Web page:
Slot-machine gamblers need skill only to cheat; but in many games needs skill by the gambler (as well as good luck) to win legitimately.  Most card games belong in this category: chance dictates what cards are drawn, ability governs what is done with them.  But the same principle operates in many other kinds of game-for example, the complex Chinese game of mah-jongg (Which somewhat resembles rummy, although played with tiles rather than cards).

Its proper name is ma-tsiang (“sparrows”); “mah-jongg” is just a manufacturer’s trademark.  But since it is better known than the other, I’ll stick to it.  The game has never satisfactorily translated itself from China, Korea, Japan, and Malaya to the West, but (as the middle-aged may recall) there was a short-lived American and European mah-jongg craze during the twenties.

The tiles used in mach-jongg are about the size of dominoes (but thicker), and are usually made of ivory backed with bamboo.  They are divided into three suits (called bamboos, circles, and characters) card games and each suit has nine ranks.  Additionally, there are four each of red, green, and white dragons, four winds, four flowers, and four seasons, making a total of 144 of these poetically named pieces.  A game begins with a ceremonial arrangement of the tiles into a wall.  Three of the four players then take 13 tiles and the remaining player 14.  the object of the game is to achieve a winning hand by discarding and drawing tiles.

A winning hand is four sets of three and a pair, or seven pairs, or a run of 13 with a pair of any number in that run.  When a player achieves such a hand, play stops and the winner is paid by the losers according to the scores they hold in their hands.  the scoring is immensely complex because of cumulative doubling, which makes totals enormous (sometimes running into hundreds of thousands ) and stakes difficult to fix.  This may be one of the reasons why the game lost popularity; but it seems more likely that the exoticism that was a feature of the twenties  (exemplified by mah-jongg, Russian boots, Spanish dancing, surrealism, Paraguayan maté, and gypsy bangles) faded with that decade into the grim shadows of American and European depression.

Games like mah-jongg (and like some card games or other “parlor” games) are of course played as much for pleasure as for gambling purposes.  Nevertheless, betting can be and often is introduced into these games-usually in order to increase the pleasure.  This is also the case with many games played with a board and pieces, as, for example, Monopoly.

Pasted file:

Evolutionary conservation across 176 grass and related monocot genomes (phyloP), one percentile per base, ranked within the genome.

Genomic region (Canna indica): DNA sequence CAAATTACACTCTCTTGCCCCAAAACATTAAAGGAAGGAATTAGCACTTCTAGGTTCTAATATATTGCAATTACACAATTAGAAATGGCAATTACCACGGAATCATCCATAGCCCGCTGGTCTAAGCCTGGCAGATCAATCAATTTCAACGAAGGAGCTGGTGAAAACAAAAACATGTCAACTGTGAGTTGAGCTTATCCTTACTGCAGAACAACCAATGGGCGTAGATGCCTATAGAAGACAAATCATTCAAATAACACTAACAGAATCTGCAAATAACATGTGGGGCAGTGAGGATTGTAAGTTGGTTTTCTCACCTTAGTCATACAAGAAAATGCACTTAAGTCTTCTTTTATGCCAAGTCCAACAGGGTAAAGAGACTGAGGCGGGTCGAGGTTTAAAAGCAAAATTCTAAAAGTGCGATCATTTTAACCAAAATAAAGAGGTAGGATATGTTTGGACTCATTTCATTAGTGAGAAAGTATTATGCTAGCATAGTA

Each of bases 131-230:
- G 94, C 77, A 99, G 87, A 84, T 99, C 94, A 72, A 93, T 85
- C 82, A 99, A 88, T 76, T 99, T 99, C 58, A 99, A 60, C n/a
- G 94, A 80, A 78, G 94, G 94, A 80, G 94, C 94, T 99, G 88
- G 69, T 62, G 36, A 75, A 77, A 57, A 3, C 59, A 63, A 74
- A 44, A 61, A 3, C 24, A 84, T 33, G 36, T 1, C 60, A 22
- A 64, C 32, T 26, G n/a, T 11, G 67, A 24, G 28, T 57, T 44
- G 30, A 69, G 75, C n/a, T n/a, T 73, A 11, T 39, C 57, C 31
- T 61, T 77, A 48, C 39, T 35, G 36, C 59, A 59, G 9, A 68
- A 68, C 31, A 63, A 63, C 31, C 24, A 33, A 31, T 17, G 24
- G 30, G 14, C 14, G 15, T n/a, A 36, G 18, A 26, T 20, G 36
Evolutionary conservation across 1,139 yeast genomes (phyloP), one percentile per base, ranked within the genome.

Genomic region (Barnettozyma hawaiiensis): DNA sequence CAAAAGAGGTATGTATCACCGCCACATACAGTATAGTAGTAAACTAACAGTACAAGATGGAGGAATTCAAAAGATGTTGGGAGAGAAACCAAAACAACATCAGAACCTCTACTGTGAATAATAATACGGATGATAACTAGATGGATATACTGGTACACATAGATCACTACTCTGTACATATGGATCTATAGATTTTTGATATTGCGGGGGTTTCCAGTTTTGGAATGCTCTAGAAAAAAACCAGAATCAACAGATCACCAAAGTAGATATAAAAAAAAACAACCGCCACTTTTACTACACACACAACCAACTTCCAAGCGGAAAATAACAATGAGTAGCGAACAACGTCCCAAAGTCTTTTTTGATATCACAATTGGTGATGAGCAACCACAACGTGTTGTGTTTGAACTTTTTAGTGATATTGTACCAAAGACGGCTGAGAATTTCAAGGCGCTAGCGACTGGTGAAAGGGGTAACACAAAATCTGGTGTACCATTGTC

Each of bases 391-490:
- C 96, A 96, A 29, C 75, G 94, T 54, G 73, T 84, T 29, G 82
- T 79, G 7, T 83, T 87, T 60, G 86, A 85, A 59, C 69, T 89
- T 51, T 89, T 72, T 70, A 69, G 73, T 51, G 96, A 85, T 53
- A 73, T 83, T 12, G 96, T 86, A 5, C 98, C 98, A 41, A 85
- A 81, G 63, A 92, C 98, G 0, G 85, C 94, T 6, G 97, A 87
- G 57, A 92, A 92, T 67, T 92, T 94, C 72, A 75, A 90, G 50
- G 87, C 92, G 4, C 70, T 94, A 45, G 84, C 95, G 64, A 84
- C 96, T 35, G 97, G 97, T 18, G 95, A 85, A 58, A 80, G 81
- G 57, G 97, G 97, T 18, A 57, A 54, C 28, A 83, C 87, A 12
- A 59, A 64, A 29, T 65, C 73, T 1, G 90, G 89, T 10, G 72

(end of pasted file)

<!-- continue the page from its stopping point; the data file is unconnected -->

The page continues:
In this game, too, chance and gambling skill are both involved.  According to moves decided by throwing dice, the players shift their representative pieces to places on the board that offer them opportunities to speculate with toy money and toy property.  The winner, of course, is the player who acquires the most property.  Monopoly had a great vogue in Europe and America during the years of depression in the early thirties-mainly because it offered opportunities for vicarious speculation with money and property (the very success anticipated for the game by its American inventor, Charles B.  Darrow, who made a million dollars out of his foresight).  The vogue died at the beginning of the war and was supplanted by the vogue for real speculation and takeover bids-except, apparently, in South Africa, where Monopoly has always been played at a serious level, with real money and real property.  One wealthy South African has told me that, in his home in Bloemfontein, he and half a dozen other property owners would play a Monopoly game every Saturday night, “winning and losing half of Maitland Street and Hoffman Square” between them.  He also told me, by the way (though there is no other evidence for this), that the site of Harvard University’s observatory in Bloemfontein was won in 1847 by Major Wardle, the founder of the city, in a baccarat game.

Skill becomes increasingly dominant in many of the best known board-and-pieces games.  In checkers and chess, for instance, chance determines only which player will have the opening move, and there are no opportunities for gambling except on the result of the game.
The origins of checkers are misty, and it is by no means certain whether it is a later or earlier game than chess (whose history was discussed in Chapter 2).  It seems to be fairly well established that the checkerboard games played by the Egyptians and Greeks were more like backgammon, with pieces begins moved according to the throws of dice.  There are no reliable records of checkers (as we know the game today) being played before the 12th century, when a version using a board with 100 squares was using a board with 100 squares was played by King Bole Slav III of Poland, who divided the country among his three sons according to the strategically ingenuity shown by them in the game.